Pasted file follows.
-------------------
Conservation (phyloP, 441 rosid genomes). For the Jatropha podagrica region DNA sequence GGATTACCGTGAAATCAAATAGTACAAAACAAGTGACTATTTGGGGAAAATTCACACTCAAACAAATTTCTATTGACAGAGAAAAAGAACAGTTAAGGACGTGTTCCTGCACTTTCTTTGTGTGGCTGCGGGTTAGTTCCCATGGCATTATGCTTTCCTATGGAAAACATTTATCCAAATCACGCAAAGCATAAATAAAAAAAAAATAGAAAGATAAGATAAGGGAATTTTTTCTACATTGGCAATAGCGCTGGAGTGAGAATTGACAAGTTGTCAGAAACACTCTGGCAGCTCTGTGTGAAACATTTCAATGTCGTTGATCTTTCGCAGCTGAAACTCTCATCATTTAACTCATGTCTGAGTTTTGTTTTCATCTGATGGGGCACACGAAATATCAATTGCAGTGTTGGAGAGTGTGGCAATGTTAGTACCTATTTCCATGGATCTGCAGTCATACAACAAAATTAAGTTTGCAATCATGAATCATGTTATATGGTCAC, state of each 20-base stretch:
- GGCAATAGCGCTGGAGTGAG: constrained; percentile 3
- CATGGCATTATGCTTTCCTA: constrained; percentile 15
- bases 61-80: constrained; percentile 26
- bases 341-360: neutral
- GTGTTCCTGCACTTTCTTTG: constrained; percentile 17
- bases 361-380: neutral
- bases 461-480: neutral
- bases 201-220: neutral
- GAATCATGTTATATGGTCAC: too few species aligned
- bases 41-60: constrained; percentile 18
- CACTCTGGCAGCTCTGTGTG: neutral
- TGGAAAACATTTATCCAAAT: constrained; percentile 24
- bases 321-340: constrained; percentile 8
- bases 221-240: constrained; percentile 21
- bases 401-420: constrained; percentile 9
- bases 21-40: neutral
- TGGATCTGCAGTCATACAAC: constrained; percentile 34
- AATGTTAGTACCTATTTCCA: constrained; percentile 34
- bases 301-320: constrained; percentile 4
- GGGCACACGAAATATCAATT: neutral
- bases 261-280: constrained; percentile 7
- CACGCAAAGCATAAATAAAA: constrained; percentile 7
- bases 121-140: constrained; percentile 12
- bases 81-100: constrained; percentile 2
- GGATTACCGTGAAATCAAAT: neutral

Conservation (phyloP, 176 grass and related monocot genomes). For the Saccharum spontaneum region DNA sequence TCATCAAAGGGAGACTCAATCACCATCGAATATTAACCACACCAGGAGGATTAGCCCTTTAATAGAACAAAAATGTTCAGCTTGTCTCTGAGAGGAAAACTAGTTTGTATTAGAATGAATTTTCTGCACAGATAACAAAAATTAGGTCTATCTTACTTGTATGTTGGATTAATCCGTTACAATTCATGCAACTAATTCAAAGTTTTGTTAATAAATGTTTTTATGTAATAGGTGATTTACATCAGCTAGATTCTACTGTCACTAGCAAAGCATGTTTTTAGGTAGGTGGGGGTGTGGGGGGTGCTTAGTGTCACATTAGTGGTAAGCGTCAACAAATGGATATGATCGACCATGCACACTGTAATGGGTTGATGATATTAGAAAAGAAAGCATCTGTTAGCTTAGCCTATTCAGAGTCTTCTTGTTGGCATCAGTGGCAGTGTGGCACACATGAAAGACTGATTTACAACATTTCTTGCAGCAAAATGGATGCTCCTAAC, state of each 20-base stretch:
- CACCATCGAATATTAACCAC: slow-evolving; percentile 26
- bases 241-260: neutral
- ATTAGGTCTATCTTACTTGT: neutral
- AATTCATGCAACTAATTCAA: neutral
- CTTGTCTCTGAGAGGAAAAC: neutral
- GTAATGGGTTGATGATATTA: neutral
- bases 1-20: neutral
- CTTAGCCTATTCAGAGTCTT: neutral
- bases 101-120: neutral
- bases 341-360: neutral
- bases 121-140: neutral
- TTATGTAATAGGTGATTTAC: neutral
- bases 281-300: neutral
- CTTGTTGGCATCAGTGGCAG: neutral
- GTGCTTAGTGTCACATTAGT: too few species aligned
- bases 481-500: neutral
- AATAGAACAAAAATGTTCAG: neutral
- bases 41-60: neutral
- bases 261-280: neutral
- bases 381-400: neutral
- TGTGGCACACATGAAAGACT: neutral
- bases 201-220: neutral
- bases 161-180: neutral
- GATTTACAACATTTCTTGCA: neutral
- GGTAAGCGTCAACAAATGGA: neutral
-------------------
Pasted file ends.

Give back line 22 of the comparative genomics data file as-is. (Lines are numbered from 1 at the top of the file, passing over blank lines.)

- bases 261-280: constrained; percentile 7